The Irish government’s plans to introduce a tax based on a vehicle’s NOx emissions, has been welcomed by the AIR Alliance, publishers of the AIR Index.
The proposed NOx-based approach would replace the current one per cent diesel surcharge and is set to be applied to new car purchases and used imports from January 1, 2020.
Under the new tax, the first 60mg/km of NOx emissions from new cars will be charged at a rate of €5 per mg. For emissions above 60mg/km of NOx, the charge increases to €15 per mg, and above 81mg/km it jumps to €25 per mg. The NOx charge will be capped at a maximum of €4,850 for diesel vehicles and €600 for other vehicles.
The Irish government has calculated these rates using an average NOx emissions from new cars of 43mg/km. This means for the majority of new diesel models, the charge is likely to directly replace the existing one per cent Vehicle Registration Tax (VRT) on diesel engine cars.
Although it welcomes the move, caution has also been urged by the AIR Alliance, which publishes the AIR Index. AIR (Allow Independent Road-testing) is an independent alliance of public and private organisations, which promotes the voluntary uptake of independent on-road emissions testing.
Cars and vans rated for the AIR Index are tested according to standardised (CWA 17379) methodology which “ensures that the results are independent, comparable and can be used as the basis for a legal framework for vehicle policies”.
Tests conducted for the AIR Index earlier this year revealed that the “homologated data, reflected in the certificate of conformity, does not reflect on-road emissions in urban driving”. As a result it says that a significant number of Euro 6 vehicles still emit significantly more NOx on the road than under laboratory conditions.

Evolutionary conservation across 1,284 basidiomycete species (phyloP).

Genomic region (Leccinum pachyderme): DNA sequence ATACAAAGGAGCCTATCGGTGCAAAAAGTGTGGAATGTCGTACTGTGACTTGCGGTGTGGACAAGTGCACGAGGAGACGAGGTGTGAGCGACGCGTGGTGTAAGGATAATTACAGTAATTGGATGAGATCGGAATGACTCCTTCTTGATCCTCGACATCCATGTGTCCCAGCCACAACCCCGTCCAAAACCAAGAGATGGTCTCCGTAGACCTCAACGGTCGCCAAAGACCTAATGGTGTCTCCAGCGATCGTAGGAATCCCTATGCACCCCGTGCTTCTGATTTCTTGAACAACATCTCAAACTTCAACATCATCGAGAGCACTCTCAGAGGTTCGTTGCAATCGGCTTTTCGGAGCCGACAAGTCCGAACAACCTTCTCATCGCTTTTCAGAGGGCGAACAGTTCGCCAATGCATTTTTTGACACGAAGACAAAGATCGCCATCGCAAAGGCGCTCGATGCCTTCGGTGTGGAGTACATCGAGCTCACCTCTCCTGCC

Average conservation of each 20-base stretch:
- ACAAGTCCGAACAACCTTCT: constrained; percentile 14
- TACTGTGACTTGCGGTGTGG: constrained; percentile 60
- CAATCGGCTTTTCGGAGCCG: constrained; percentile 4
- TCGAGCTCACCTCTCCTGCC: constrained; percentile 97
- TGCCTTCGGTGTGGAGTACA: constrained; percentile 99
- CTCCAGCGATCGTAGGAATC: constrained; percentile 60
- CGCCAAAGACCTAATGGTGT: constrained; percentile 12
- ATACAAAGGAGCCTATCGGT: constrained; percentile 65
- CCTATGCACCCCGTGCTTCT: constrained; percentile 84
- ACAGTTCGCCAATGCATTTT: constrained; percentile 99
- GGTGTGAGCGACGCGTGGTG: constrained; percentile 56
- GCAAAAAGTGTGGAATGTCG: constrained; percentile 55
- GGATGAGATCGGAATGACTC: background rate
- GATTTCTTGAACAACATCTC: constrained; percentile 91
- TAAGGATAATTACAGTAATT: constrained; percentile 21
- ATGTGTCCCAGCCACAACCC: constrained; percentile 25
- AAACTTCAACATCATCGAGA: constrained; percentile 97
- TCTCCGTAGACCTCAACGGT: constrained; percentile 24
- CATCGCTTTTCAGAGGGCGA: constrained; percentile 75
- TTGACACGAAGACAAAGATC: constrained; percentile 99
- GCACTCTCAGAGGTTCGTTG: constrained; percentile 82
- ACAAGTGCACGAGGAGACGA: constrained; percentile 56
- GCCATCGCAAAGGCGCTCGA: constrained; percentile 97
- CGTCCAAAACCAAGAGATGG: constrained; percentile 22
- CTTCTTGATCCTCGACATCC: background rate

Massimo Fedeli, co-founder and operations director, AIR said: “We applaud the Irish Government for making the bold step to link a financial car tax charge to the milligrams of NOx emitted in light of public health and environmental concerns. Reducing NOx in urban areas is a core focus for the AIR Alliance, so this is a very positive move.
“However, as results of on-road NOx emissions tests conducted for the AIR Index reveal, there is a shocking variation in actual emissions compared with stated official results. We would be delighted to work with the Irish Government to make this tax as effective as possible, using our database of real-world emissions results, to distinguish the clean from the dirty cars enabling informed choices within this polluter-pays policy.”
Nick Molden, co-founder of AIR said: “This is a ground-breaking and positive step towards cleaning up air quality in our cities. However, it needs the most accurate information on real-world NOx emissions, which only the AIR Index provides.
“The choice of which NOx rating is used will be critical to the success or failure of the policy. Anything based purely on laboratory figures will significantly underestimate actual emissions, and therefore the tax would not reflect the level of emissions produced during on-road urban driving.
“Cleaning up air quality requires the application of a tax like this not just to the latest vehicles, which are much cleaner, but also to the older Euro 6 and earlier vehicles, which are the actual primary and significant source of nitrogen oxide emissions – which is why this new tax must be based on an independent, reliable and trusted source of real-world data for new and used cars.”